Deadline Detroit | Michigan county officials are going in different directions on public health measures
If the actions of Michigan’s various county-level councils are any indication, Covid-19 will find a comfortable home in the state for some time to come. After complaining about too much top-down governance at the start of the pandemic, the easing of restrictions left county and school officials in charge of the Covid response, and the results were, to say the least. mixed.
Bridge Michigan examines how commissioners, school boards and others fall victim not only to local activism, but also to the differing political stripes of those who serve:
Grand Traverse County commissioners on Wednesday passed a resolution banning vaccination mandates and placing conditions on public health advertising, while Livingston County commissioners withheld $1.5 million in pandemic funding from the State.
Elsewhere on Wednesday, Kalamazoo and Allegan county health departments became the second and third in Michigan to require masks for all K-6 students, as protesters gathered in the first county to do so – Genesee – demanding that local authorities rescind the policy.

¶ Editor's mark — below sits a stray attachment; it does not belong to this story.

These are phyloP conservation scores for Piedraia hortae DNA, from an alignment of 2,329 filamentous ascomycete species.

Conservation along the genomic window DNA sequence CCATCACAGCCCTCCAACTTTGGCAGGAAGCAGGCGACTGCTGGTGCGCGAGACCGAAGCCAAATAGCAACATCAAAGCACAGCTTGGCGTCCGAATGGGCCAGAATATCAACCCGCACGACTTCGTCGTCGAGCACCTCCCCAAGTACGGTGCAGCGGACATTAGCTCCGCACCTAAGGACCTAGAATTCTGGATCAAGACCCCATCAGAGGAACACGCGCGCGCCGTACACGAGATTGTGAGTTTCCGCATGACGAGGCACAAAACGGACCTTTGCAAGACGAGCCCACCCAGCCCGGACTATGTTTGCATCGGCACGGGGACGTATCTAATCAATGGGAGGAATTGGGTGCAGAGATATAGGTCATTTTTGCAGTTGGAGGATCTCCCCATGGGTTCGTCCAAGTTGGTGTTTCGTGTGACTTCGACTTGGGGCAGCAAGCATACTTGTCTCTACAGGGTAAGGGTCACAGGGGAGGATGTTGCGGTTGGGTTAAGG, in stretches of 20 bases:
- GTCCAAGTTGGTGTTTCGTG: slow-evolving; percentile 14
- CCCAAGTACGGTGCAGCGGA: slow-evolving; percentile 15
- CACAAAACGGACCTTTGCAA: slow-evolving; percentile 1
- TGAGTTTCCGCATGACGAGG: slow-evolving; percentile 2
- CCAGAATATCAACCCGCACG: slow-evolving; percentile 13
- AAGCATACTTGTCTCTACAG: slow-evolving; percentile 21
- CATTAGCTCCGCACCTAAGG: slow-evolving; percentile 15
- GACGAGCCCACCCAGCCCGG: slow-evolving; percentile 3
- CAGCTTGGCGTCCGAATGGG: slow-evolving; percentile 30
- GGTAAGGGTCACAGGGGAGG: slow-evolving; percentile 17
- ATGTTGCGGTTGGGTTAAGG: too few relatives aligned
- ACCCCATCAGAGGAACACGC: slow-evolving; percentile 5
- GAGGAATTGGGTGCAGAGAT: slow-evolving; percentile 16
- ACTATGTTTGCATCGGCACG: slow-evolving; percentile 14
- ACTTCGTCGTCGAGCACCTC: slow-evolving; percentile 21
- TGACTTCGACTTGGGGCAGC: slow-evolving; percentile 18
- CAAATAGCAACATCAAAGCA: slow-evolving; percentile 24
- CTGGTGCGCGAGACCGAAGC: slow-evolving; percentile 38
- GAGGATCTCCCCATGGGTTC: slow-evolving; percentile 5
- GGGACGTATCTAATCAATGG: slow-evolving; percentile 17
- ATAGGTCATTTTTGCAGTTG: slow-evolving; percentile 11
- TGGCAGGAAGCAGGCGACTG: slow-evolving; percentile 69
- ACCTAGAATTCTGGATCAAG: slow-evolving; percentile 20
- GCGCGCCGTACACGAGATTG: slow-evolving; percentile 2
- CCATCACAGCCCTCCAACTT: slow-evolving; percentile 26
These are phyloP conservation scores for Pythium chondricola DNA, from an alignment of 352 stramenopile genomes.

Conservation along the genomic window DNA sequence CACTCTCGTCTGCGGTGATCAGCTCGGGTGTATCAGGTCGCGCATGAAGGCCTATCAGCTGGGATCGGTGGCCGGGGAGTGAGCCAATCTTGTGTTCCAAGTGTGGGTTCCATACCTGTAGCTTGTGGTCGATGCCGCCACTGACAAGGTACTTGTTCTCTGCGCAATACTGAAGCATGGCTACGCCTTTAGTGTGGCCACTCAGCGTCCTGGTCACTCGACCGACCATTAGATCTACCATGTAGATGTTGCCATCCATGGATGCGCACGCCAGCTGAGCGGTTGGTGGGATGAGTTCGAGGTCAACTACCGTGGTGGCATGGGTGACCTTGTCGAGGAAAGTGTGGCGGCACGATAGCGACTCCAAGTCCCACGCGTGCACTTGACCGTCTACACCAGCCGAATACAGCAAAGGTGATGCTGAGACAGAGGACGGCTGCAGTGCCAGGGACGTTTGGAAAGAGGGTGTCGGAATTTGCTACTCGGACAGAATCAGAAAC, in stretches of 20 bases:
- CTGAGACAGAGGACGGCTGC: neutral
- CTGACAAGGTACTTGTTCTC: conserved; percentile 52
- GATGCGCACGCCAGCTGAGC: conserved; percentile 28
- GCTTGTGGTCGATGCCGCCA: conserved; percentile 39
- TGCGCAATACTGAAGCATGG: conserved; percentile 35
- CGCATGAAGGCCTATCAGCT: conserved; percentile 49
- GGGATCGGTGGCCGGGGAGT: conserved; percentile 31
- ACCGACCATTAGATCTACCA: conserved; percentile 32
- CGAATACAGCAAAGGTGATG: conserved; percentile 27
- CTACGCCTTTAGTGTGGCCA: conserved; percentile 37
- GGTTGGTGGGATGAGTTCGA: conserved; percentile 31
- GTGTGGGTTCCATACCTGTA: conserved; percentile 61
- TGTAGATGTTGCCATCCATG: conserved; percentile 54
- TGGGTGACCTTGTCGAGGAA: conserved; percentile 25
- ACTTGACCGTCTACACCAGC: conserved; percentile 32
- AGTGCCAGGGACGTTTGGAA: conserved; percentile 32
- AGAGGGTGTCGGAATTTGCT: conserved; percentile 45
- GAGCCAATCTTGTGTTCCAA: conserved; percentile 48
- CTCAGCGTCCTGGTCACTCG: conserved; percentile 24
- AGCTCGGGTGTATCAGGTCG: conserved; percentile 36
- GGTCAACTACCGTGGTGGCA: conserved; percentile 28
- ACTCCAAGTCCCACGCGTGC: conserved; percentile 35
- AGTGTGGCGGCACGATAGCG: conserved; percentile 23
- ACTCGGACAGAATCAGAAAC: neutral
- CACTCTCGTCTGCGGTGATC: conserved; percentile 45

Grand Traverse, the story notes, is the second most vaccinated county in the state, but still passed a resolution that bans mandatory vaccinations for government employees as well as:
…discouraging private employers from adopting any policies that would “impede medical autonomy”.
Passed by a majority of the GOP in a 5-1 vote, the resolution also sought to undermine potential mask mandates by prohibiting the county from questioning “any request by a citizen to be exempted from wearing a mask. a face mask or other similarly mandated preventative activity.”
And in the future, according to the resolution, the Grand Traverse County Health Department must include a disclaimer on any material referring to vaccinations, directing residents to “discuss the risks and benefits” with a trusted healthcare professional.
Additionally, commissioners directed staff to send the resolution to “all other 3,005 counties in the United States,” with no stated reason. Critics cited the decision as proof that the concerns are not about public health but about conservative politics.
Grand Traverse County is where Commissioner Ron Clous responded to a Citizen Statement during a Zoom meeting by holding his AR-15 rifle up to his computer camera. Neighboring Leelanau County is where a road commissioner was forced to resign after dropping a racial slur at a meeting around this time last year; he said he didn’t need to wear a mask because Covid-19 was “because of them n—–s in Detroit”.
So it’s fair to say that rural governance in northern Michigan is unlikely to get citations from the Centers for Disease Control and Prevention.